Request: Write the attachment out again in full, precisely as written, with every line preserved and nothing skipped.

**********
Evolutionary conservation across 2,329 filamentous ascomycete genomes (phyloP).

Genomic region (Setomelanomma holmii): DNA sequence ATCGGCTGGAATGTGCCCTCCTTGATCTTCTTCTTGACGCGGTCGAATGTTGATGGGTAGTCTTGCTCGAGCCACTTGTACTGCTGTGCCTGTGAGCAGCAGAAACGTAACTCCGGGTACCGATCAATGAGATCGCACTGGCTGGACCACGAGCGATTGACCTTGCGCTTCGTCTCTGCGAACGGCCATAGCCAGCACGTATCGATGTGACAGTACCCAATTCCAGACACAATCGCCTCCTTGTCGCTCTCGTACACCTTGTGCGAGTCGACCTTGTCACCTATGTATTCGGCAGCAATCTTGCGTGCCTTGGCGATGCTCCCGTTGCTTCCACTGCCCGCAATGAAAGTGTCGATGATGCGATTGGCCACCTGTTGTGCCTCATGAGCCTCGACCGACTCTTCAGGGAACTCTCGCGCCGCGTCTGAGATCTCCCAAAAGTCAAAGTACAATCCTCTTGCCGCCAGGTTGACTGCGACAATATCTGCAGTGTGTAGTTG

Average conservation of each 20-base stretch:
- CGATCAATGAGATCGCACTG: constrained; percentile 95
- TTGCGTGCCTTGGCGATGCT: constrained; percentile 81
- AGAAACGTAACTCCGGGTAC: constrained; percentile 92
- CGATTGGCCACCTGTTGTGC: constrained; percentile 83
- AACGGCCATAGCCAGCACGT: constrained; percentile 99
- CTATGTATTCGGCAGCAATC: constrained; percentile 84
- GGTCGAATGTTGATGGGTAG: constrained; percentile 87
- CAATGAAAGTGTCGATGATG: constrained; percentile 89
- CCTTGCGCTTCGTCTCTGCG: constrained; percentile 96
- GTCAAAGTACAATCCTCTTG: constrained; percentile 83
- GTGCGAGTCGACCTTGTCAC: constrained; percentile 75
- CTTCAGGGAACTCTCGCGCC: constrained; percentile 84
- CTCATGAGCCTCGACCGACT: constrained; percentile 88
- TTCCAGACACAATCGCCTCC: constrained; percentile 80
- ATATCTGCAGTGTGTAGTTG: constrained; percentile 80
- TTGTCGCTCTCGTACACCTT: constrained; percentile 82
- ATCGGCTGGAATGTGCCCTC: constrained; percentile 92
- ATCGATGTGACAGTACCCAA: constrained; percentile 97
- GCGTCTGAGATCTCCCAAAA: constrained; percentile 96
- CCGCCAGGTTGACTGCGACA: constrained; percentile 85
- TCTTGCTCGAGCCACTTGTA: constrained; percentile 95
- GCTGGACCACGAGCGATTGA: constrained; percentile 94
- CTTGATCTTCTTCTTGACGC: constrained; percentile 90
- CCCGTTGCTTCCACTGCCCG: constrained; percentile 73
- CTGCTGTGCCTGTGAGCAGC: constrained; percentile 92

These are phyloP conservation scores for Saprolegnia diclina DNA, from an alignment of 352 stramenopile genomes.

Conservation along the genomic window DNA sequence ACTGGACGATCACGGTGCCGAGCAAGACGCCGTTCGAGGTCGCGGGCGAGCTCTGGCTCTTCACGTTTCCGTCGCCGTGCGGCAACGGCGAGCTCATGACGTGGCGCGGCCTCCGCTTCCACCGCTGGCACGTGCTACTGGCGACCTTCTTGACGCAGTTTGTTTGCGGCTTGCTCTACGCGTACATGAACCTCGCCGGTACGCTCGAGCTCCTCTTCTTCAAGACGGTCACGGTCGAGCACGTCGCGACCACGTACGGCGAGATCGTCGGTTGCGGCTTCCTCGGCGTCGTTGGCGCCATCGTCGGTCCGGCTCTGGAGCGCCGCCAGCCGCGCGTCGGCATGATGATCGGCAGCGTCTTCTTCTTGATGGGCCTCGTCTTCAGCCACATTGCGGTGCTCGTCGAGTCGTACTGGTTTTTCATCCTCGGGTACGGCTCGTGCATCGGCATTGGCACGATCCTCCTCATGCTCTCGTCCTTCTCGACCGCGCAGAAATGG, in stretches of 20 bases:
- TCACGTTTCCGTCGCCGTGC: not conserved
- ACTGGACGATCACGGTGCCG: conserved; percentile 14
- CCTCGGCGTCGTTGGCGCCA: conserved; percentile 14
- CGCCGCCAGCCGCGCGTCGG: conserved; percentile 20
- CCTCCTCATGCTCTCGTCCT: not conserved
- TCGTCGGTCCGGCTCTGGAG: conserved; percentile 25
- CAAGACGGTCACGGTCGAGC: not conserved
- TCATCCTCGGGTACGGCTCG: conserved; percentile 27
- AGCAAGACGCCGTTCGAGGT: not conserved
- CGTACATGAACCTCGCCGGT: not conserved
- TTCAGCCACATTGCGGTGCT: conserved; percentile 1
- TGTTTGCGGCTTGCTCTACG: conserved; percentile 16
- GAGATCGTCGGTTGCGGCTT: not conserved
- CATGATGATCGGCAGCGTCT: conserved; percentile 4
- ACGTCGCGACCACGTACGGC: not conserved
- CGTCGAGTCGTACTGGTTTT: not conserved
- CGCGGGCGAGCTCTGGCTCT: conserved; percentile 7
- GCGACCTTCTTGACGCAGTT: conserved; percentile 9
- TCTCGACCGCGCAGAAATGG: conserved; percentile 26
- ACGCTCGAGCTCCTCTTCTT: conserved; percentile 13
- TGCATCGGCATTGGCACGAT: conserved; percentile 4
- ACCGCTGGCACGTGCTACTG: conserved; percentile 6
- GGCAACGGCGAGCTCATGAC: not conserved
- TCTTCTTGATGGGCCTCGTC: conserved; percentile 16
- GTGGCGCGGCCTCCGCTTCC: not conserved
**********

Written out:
Evolutionary conservation across 2,329 filamentous ascomycete genomes (phyloP).

Genomic region (Setomelanomma holmii): DNA sequence ATCGGCTGGAATGTGCCCTCCTTGATCTTCTTCTTGACGCGGTCGAATGTTGATGGGTAGTCTTGCTCGAGCCACTTGTACTGCTGTGCCTGTGAGCAGCAGAAACGTAACTCCGGGTACCGATCAATGAGATCGCACTGGCTGGACCACGAGCGATTGACCTTGCGCTTCGTCTCTGCGAACGGCCATAGCCAGCACGTATCGATGTGACAGTACCCAATTCCAGACACAATCGCCTCCTTGTCGCTCTCGTACACCTTGTGCGAGTCGACCTTGTCACCTATGTATTCGGCAGCAATCTTGCGTGCCTTGGCGATGCTCCCGTTGCTTCCACTGCCCGCAATGAAAGTGTCGATGATGCGATTGGCCACCTGTTGTGCCTCATGAGCCTCGACCGACTCTTCAGGGAACTCTCGCGCCGCGTCTGAGATCTCCCAAAAGTCAAAGTACAATCCTCTTGCCGCCAGGTTGACTGCGACAATATCTGCAGTGTGTAGTTG

Average conservation of each 20-base stretch:
- CGATCAATGAGATCGCACTG: constrained; percentile 95
- TTGCGTGCCTTGGCGATGCT: constrained; percentile 81
- AGAAACGTAACTCCGGGTAC: constrained; percentile 92
- CGATTGGCCACCTGTTGTGC: constrained; percentile 83
- AACGGCCATAGCCAGCACGT: constrained; percentile 99
- CTATGTATTCGGCAGCAATC: constrained; percentile 84
- GGTCGAATGTTGATGGGTAG: constrained; percentile 87
- CAATGAAAGTGTCGATGATG: constrained; percentile 89
- CCTTGCGCTTCGTCTCTGCG: constrained; percentile 96
- GTCAAAGTACAATCCTCTTG: constrained; percentile 83
- GTGCGAGTCGACCTTGTCAC: constrained; percentile 75
- CTTCAGGGAACTCTCGCGCC: constrained; percentile 84
- CTCATGAGCCTCGACCGACT: constrained; percentile 88
- TTCCAGACACAATCGCCTCC: constrained; percentile 80
- ATATCTGCAGTGTGTAGTTG: constrained; percentile 80
- TTGTCGCTCTCGTACACCTT: constrained; percentile 82
- ATCGGCTGGAATGTGCCCTC: constrained; percentile 92
- ATCGATGTGACAGTACCCAA: constrained; percentile 97
- GCGTCTGAGATCTCCCAAAA: constrained; percentile 96
- CCGCCAGGTTGACTGCGACA: constrained; percentile 85
- TCTTGCTCGAGCCACTTGTA: constrained; percentile 95
- GCTGGACCACGAGCGATTGA: constrained; percentile 94
- CTTGATCTTCTTCTTGACGC: constrained; percentile 90
- CCCGTTGCTTCCACTGCCCG: constrained; percentile 73
- CTGCTGTGCCTGTGAGCAGC: constrained; percentile 92

These are phyloP conservation scores for Saprolegnia diclina DNA, from an alignment of 352 stramenopile genomes.

Conservation along the genomic window DNA sequence ACTGGACGATCACGGTGCCGAGCAAGACGCCGTTCGAGGTCGCGGGCGAGCTCTGGCTCTTCACGTTTCCGTCGCCGTGCGGCAACGGCGAGCTCATGACGTGGCGCGGCCTCCGCTTCCACCGCTGGCACGTGCTACTGGCGACCTTCTTGACGCAGTTTGTTTGCGGCTTGCTCTACGCGTACATGAACCTCGCCGGTACGCTCGAGCTCCTCTTCTTCAAGACGGTCACGGTCGAGCACGTCGCGACCACGTACGGCGAGATCGTCGGTTGCGGCTTCCTCGGCGTCGTTGGCGCCATCGTCGGTCCGGCTCTGGAGCGCCGCCAGCCGCGCGTCGGCATGATGATCGGCAGCGTCTTCTTCTTGATGGGCCTCGTCTTCAGCCACATTGCGGTGCTCGTCGAGTCGTACTGGTTTTTCATCCTCGGGTACGGCTCGTGCATCGGCATTGGCACGATCCTCCTCATGCTCTCGTCCTTCTCGACCGCGCAGAAATGG, in stretches of 20 bases:
- TCACGTTTCCGTCGCCGTGC: not conserved
- ACTGGACGATCACGGTGCCG: conserved; percentile 14
- CCTCGGCGTCGTTGGCGCCA: conserved; percentile 14
- CGCCGCCAGCCGCGCGTCGG: conserved; percentile 20
- CCTCCTCATGCTCTCGTCCT: not conserved
- TCGTCGGTCCGGCTCTGGAG: conserved; percentile 25
- CAAGACGGTCACGGTCGAGC: not conserved
- TCATCCTCGGGTACGGCTCG: conserved; percentile 27
- AGCAAGACGCCGTTCGAGGT: not conserved
- CGTACATGAACCTCGCCGGT: not conserved
- TTCAGCCACATTGCGGTGCT: conserved; percentile 1
- TGTTTGCGGCTTGCTCTACG: conserved; percentile 16
- GAGATCGTCGGTTGCGGCTT: not conserved
- CATGATGATCGGCAGCGTCT: conserved; percentile 4
- ACGTCGCGACCACGTACGGC: not conserved
- CGTCGAGTCGTACTGGTTTT: not conserved
- CGCGGGCGAGCTCTGGCTCT: conserved; percentile 7
- GCGACCTTCTTGACGCAGTT: conserved; percentile 9
- TCTCGACCGCGCAGAAATGG: conserved; percentile 26
- ACGCTCGAGCTCCTCTTCTT: conserved; percentile 13
- TGCATCGGCATTGGCACGAT: conserved; percentile 4
- ACCGCTGGCACGTGCTACTG: conserved; percentile 6
- GGCAACGGCGAGCTCATGAC: not conserved
- TCTTCTTGATGGGCCTCGTC: conserved; percentile 16
- GTGGCGCGGCCTCCGCTTCC: not conserved